Lopresti AL, Drummond PD.Hum Psychopharmacol. 2014 Nov;29(6):517-27

Do proton pump inhibitors increase the risk of dementia? Eur Arch Psychiatry Clin Neurosci. 2014. (ahead of print)

14.11.2014

Global prevalence of dementia is increasing. Estimated cost of dementia worldwide in 2010 was US$604 billion. It is thus important to consider all factors (especially those preventable ones) that might be contributing to cause dementia. Proton pump inhibitors (PPIs: Omeprazole and other prazoles) are widely used medications, Many countries record many fold increase in PPI prescription over the last decade. Many  such prescriptions are considered inappropriate.  PPI can cause Vit B12 deficiency and this may contribute to cognitive decline. They can also affect the brain enzymes like b- and c-secretase which can lead to increased Amyloid beta levels.

Britta Haenisch et al looked at the correlation between PPI use and developing dementia in a German elderly population sample over 6 years.Information from 3,327 participants from  German dementia research database were analysed. These were patients 75 or older with no dementia at entry to the study. Potential confounders like  age, sex, education, polypharmacy, and the comorbidities depression, diabetes, ischemic heart disease and stroke, and the Apolipoprotein E4 (ApoE4) allele status were also studied. 3,076 subjects were included in this analysis.  713 patients received a PPI during the study period.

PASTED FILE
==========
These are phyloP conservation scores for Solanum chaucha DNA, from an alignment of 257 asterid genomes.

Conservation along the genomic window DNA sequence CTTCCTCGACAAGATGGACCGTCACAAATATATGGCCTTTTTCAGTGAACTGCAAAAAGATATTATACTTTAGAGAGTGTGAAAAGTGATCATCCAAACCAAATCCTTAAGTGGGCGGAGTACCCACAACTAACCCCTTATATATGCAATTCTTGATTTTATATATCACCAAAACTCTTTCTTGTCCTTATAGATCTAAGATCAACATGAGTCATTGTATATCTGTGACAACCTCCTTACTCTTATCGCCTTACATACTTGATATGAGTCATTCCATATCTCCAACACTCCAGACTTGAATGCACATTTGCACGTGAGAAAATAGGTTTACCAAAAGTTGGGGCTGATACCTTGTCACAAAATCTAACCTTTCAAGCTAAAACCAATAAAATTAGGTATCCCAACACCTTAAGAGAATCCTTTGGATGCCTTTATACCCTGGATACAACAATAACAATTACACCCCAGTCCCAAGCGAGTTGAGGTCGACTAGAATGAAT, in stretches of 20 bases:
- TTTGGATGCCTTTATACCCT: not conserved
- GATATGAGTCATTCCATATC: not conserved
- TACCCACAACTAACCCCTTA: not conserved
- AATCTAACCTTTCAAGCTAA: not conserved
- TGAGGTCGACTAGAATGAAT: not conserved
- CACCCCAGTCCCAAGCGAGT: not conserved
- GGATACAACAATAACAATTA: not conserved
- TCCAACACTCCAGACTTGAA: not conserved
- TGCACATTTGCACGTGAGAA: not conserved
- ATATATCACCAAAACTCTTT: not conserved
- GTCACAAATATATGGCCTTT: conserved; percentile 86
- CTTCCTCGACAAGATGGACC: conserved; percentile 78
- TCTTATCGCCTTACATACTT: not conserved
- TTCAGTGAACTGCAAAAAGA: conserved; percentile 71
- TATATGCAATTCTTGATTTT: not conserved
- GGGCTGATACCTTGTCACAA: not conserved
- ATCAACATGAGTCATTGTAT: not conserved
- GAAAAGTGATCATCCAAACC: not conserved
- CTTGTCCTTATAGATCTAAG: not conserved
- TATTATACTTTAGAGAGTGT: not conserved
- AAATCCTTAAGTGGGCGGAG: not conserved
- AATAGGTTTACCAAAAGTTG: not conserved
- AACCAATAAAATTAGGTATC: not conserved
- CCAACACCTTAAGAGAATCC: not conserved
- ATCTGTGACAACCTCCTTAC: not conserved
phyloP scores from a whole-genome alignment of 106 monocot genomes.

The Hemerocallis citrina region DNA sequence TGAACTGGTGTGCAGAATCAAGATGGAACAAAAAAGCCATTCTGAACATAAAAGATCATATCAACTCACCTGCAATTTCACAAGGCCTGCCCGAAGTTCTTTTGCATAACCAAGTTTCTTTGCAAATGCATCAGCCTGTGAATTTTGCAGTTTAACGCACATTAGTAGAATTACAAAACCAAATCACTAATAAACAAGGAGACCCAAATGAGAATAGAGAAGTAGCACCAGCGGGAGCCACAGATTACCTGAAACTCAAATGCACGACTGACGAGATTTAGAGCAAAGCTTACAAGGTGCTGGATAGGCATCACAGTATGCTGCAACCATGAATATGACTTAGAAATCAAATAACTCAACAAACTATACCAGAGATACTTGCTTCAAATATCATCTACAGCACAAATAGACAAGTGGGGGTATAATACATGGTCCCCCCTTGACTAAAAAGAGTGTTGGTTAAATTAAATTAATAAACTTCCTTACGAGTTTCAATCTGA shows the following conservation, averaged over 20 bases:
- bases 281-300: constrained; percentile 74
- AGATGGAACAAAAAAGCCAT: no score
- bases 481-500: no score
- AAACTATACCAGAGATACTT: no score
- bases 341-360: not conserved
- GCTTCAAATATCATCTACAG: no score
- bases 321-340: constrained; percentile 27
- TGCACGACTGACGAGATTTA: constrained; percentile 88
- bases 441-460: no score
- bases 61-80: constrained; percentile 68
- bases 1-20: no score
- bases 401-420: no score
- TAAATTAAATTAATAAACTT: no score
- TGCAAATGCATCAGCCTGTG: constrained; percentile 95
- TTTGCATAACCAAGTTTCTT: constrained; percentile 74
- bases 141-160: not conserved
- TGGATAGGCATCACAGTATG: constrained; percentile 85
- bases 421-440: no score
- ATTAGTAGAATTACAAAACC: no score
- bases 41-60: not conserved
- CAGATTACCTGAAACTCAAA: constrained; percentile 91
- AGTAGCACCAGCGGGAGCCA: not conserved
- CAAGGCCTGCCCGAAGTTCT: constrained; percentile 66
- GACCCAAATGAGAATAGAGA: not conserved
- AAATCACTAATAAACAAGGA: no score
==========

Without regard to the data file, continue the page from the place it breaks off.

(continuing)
Results

Use of PPIs was associated with a significant increased risk of dementia [hazard ratio (HR) 1.38, 95 % confidence interval (CI) 1.04–1.83; p = 0.02). As expected presence of an ApoE4 allele (2.25), depression (HR 2.28), diabetes, and stroke showed a significant increase in risk of incident dementia.

Limitation: whether PPI was taken regularly is known in follow-up 3 and 4 only. Statistical association is shown- biological  mechanisms to be understood.

Conclusion: This is the first epidemiological investigation showing evidence that PPI use might have an impact on dementia risk. Among primary care patients aged 75 years and older the use of PPIs was associated with a significant increase in the risk of incident dementia.

Summary of the article:

Risk of dementia in elderly patients with the use of proton pump inhibitors.

Haenisch B, von Holt K, Wiese B, Prokein J, Lange C, Ernst A, Brettschneider C, König HH, Werle J, Weyerer S, Luppa M, Riedel-Heller SG, Fuchs A, Pentzek M, Weeg D, Bickel H, Broich K, Jessen F, Maier W, Scherer M. Eur Arch Psychiatry Clin Neurosci. 2014 Oct 24. [Epub)